Red Lake Nation News - Babaamaajimowinan (Telling of news in different places)

Chickasaw artist finds success in art and business

 

December 10, 2020

SANTA FE, N.M. – Lee Bowers decided at age 6 she wished to be an artist.

Sixty years later, it is difficult to define Bowers solely as an artist.

She is also a savvy businesswoman and has spent her career balancing a love of oil painting with a love of operating successful businesses.

Bowers was one of seven Chickasaw artists recently featured in the Southwestern Association of Indian Arts (SWAIA) Indian Market, considered the most prestigious art show in the United States for First American artists.

This year, the entire market was conducted virtually due to COVID-19. Other Chickasaws accepted by SWAIA included Joshua Hinson, Billy Hensley, Daniel Worcester, Brent Greenwood, Dustin Mater and Tyra Shackleford.

The SWAIA art market ended Aug. 31, but Bowers' art may be enjoyed online at LBowers.Artspan.com.

Born in Kansas and reared in Topeka, Bowers remembers attending an hourlong art class daily while in grade school. "Most school systems don't do that anymore," she observed, crediting art classes in public schools as inspiring an appreciation of art in different mediums and styles.

In fact, her senior year at Topeka West High School consisted of taking three art classes a day as she had completed the required courses to graduate – where she studied figure drawing, painting and jewelry-making.

She enrolled at Southern Methodist University (SMU) in Texas. It was at SMU she embarked on a project with Juan Manuel DiAmente, a retired animation director with Disney Studios, to create an animated short film.

"It is nearly impossible to earn a living by merely painting, so I made my first animated film and then went on to earn my master's degree in film from the California Institute of the Arts in Los Angeles," Bowers said.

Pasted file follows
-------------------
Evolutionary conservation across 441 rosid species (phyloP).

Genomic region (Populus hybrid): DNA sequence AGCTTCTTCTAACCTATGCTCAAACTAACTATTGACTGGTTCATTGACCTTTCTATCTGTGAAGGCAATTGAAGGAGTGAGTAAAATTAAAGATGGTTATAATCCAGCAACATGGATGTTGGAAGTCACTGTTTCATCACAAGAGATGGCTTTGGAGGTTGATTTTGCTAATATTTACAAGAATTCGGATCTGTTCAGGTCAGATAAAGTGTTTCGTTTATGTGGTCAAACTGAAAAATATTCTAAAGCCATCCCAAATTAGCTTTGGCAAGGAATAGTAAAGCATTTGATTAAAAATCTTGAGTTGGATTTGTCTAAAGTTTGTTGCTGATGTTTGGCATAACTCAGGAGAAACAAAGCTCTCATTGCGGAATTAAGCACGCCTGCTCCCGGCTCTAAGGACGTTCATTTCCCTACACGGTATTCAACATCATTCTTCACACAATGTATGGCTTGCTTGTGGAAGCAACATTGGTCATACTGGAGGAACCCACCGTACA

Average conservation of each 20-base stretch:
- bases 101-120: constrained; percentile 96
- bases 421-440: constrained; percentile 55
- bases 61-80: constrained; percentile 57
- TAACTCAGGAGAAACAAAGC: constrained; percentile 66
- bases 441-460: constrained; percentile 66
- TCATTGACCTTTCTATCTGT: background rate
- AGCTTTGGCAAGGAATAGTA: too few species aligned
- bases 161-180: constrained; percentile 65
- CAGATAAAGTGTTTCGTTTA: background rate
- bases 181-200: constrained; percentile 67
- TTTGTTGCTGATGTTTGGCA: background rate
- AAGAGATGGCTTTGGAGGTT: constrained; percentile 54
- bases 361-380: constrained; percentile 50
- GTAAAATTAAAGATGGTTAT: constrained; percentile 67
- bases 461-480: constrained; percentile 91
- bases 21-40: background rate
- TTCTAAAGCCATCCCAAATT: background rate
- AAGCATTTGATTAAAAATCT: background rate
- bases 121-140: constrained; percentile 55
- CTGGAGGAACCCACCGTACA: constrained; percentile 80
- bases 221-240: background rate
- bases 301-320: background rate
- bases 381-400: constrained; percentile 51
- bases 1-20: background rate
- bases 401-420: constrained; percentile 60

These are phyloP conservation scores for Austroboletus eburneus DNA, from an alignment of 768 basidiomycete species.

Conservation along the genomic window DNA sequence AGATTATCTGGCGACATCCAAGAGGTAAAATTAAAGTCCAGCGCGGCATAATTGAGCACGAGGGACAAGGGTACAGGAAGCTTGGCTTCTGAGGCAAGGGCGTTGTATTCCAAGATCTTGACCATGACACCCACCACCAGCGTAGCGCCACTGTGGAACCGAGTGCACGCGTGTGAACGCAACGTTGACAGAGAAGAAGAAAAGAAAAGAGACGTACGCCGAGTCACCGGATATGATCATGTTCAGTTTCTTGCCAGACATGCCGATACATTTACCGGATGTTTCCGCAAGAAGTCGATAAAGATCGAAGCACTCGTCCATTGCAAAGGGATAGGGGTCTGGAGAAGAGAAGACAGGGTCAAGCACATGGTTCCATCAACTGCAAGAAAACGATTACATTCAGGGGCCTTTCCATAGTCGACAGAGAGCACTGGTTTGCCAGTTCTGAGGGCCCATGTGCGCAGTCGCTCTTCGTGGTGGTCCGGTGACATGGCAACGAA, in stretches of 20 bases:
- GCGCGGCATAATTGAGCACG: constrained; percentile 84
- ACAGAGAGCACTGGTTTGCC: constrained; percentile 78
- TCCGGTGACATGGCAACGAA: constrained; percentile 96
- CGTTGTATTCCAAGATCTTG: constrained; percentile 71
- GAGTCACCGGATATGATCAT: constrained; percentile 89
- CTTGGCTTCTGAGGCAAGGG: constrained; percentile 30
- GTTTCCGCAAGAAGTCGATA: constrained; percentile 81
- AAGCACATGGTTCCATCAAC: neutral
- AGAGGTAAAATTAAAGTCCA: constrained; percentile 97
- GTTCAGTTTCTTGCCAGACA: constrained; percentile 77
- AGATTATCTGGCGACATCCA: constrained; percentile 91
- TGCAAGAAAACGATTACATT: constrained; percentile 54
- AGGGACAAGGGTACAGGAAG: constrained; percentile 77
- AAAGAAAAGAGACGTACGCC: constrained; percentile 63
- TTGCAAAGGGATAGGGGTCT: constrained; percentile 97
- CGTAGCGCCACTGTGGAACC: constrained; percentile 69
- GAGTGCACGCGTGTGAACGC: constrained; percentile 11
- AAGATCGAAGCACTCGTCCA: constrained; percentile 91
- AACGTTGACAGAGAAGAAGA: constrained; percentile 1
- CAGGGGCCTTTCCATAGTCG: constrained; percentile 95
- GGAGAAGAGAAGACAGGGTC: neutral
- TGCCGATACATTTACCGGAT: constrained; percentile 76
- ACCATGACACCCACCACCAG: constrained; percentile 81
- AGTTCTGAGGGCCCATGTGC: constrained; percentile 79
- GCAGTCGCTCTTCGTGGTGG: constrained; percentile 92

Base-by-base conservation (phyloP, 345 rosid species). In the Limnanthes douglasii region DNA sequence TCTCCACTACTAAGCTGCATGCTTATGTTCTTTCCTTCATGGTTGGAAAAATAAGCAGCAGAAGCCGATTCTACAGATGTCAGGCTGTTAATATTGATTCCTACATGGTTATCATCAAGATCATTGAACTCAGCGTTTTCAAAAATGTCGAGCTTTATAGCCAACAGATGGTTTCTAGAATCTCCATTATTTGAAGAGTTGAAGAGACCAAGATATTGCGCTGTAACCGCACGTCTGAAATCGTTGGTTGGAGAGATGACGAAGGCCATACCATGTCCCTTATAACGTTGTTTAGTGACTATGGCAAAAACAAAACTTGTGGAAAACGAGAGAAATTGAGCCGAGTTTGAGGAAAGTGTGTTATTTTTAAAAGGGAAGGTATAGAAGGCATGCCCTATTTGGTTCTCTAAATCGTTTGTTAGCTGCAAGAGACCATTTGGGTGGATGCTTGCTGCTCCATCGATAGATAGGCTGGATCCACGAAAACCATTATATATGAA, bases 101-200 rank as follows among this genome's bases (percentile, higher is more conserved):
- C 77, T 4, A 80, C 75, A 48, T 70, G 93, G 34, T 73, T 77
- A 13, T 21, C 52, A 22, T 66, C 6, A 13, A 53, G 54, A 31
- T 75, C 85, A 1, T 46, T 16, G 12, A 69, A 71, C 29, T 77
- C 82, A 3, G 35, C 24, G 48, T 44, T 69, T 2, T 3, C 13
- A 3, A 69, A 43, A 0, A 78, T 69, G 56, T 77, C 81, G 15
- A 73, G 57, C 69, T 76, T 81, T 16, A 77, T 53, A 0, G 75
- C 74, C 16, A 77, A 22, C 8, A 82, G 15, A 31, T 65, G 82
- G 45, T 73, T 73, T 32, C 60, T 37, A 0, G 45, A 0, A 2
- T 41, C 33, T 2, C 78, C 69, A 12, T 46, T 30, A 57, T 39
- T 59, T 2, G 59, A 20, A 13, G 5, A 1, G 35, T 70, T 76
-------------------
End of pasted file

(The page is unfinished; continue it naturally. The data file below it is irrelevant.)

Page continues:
"When you love art as I do, you never know what opportunities are going to come your way."

She specialized in what was then called "motion graphics and special effects" imagery.

As a director for special effects, she used motion control cinema cameras to "apply layers upon layers of images to accomplish the desired effects. Think 'Star Wars' in the 1970s," she said.

Bowers worked on the first "Star Wars" movie as an assistant to one of the special effects directors. Even then, special effects were assisted by computers, but it was dubbed "motion control" 40 years ago, Bowers explained. In today's films, special effects are almost entirely computer-generated imagery (CGI).

She formed her own company with a like-minded friend, called it Bowers and Eddy, and zeroed in on creating special effects and "branding" with motion graphics for television giants such as ABC, HBO, Showtime and many others.

Bowers and Eddy racked up dozens of awards for their special touch and enjoyed a multitude of publicity from trade magazines and industry movers and shakers.

She also started an art gallery in West Hollywood with French partner Stephan Sparta, which they called Gallery Sparta.

"I thought that sounded a little stronger than Bowers Gallery. It had a little more spunk. It was a lot of fun. We opened it on Sunset Boulevard and did a lot of exhibits and openings. It was interesting, but I would not do it again," she said with a laugh.

She moved from California to New Mexico in 2017.

Bowers is currently a real estate broker in Santa Fe with Sotheby's International Realty. All the while, she creates oil paintings depicting the "land" in surreal colors.

While her paintings feature mountains, the sky, adobe dwellings and a love of her surroundings in the Southwestern United States, each is a unique blend of realism and abstraction.

On the website are her visionary landscape oil paintings, "The Land Dreams Me," inspired by the mysterious and jaw-dropping beauty of Northern New Mexico, Bowers explained.

Her favorite painting, "Ghost Dancer," illustrates the realism/surreal aspects of Bowers' endeavors.

"It is one of my best paintings. It is full of colors not actually created in nature but in dreams," she observed. "The painting is sold, but I visit it whenever I wish at the owner's home in Santa Fe."

 

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